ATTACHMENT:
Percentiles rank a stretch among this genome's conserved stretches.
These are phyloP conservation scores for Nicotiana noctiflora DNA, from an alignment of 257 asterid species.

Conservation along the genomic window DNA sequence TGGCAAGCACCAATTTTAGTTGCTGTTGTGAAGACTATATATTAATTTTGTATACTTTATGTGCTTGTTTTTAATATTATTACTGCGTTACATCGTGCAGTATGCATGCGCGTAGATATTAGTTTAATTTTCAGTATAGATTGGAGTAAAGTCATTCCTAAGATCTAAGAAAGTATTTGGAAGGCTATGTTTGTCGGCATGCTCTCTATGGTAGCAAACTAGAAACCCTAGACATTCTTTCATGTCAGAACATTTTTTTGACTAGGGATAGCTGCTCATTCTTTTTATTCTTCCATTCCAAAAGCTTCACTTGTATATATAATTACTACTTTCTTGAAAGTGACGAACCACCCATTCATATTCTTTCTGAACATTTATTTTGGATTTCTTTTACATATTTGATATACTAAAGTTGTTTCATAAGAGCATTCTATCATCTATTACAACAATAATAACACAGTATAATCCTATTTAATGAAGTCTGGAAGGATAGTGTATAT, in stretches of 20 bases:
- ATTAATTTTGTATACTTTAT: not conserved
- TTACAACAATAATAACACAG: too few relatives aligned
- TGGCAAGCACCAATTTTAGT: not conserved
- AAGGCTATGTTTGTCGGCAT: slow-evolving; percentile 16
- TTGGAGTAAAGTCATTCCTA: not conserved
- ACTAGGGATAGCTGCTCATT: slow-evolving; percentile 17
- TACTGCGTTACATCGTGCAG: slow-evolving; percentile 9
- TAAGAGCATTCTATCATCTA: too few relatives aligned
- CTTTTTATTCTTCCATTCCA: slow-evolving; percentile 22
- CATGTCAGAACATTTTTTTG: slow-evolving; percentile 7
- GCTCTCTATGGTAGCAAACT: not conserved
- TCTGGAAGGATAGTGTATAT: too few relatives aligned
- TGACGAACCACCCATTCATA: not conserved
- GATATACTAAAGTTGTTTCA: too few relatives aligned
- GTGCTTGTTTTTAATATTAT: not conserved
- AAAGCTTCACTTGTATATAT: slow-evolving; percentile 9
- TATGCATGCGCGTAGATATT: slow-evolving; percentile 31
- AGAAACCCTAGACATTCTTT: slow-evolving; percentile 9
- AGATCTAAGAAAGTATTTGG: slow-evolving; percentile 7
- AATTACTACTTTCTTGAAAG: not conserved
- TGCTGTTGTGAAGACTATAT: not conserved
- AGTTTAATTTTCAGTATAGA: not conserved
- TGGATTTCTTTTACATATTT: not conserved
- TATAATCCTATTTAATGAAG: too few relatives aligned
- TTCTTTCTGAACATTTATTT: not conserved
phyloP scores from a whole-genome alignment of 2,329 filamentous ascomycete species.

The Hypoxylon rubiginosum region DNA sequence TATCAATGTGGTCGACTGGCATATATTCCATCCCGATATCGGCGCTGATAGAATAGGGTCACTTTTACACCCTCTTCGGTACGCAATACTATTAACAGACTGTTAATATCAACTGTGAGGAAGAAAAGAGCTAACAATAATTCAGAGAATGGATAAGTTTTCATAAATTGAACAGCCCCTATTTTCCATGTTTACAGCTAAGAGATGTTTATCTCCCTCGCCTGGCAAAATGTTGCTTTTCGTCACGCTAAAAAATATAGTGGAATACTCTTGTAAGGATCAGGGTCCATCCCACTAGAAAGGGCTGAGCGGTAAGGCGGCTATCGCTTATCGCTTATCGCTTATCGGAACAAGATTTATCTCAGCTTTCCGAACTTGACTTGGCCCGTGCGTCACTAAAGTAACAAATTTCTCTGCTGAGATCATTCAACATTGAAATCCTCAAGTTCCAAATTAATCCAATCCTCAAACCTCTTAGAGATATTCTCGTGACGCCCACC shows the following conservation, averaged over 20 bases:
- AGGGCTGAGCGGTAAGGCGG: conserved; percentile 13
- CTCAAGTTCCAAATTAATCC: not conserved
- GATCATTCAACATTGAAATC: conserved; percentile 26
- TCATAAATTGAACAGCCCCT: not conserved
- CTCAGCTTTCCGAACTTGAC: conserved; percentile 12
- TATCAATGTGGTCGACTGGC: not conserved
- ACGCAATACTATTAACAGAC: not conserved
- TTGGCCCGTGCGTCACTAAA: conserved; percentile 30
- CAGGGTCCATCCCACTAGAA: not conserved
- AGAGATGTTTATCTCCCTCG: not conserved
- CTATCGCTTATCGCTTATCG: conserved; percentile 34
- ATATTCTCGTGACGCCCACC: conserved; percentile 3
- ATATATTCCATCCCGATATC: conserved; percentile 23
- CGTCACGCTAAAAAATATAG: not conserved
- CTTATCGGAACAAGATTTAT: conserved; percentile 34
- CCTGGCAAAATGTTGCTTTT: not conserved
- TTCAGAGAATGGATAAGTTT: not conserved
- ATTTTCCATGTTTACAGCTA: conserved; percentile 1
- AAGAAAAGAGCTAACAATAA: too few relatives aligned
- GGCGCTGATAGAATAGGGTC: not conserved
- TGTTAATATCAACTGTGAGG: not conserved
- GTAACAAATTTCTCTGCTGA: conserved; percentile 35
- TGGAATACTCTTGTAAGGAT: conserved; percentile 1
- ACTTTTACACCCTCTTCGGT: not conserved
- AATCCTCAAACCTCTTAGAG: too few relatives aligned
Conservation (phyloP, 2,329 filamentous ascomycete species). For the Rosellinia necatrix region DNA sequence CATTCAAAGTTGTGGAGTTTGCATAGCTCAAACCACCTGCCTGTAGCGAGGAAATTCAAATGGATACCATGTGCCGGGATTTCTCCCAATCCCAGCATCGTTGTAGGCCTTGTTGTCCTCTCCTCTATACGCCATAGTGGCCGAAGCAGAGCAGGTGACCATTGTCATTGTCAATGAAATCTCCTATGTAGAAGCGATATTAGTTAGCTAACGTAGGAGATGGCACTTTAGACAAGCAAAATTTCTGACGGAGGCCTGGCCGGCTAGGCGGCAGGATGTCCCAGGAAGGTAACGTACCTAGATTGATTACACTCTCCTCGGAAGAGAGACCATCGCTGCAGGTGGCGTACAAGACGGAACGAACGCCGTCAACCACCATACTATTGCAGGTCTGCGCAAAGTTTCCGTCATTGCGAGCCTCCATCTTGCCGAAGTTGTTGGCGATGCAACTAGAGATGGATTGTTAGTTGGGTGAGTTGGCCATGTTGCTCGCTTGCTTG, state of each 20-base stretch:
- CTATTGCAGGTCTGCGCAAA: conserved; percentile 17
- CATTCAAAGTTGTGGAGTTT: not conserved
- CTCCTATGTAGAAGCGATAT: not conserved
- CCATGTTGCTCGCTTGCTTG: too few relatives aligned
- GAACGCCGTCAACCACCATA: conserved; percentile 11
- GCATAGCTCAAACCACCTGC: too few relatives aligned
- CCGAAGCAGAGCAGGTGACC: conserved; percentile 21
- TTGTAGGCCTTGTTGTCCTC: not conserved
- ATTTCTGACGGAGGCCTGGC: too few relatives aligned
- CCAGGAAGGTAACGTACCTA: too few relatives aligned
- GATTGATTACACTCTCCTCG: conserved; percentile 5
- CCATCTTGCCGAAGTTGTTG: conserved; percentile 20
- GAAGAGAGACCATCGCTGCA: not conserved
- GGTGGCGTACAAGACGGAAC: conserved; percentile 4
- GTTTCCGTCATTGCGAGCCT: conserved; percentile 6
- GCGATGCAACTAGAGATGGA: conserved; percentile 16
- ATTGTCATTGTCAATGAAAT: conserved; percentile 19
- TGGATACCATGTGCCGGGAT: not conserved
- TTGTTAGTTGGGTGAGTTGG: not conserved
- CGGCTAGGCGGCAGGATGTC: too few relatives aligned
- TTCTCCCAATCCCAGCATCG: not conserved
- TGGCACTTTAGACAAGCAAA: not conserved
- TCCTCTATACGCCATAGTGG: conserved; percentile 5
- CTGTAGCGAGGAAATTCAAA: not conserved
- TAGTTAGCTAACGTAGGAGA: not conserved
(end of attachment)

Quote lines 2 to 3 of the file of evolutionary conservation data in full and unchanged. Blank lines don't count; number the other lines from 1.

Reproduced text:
These are phyloP conservation scores for Nicotiana noctiflora DNA, from an alignment of 257 asterid species.

Conservation along the genomic window DNA sequence TGGCAAGCACCAATTTTAGTTGCTGTTGTGAAGACTATATATTAATTTTGTATACTTTATGTGCTTGTTTTTAATATTATTACTGCGTTACATCGTGCAGTATGCATGCGCGTAGATATTAGTTTAATTTTCAGTATAGATTGGAGTAAAGTCATTCCTAAGATCTAAGAAAGTATTTGGAAGGCTATGTTTGTCGGCATGCTCTCTATGGTAGCAAACTAGAAACCCTAGACATTCTTTCATGTCAGAACATTTTTTTGACTAGGGATAGCTGCTCATTCTTTTTATTCTTCCATTCCAAAAGCTTCACTTGTATATATAATTACTACTTTCTTGAAAGTGACGAACCACCCATTCATATTCTTTCTGAACATTTATTTTGGATTTCTTTTACATATTTGATATACTAAAGTTGTTTCATAAGAGCATTCTATCATCTATTACAACAATAATAACACAGTATAATCCTATTTAATGAAGTCTGGAAGGATAGTGTATAT, in stretches of 20 bases: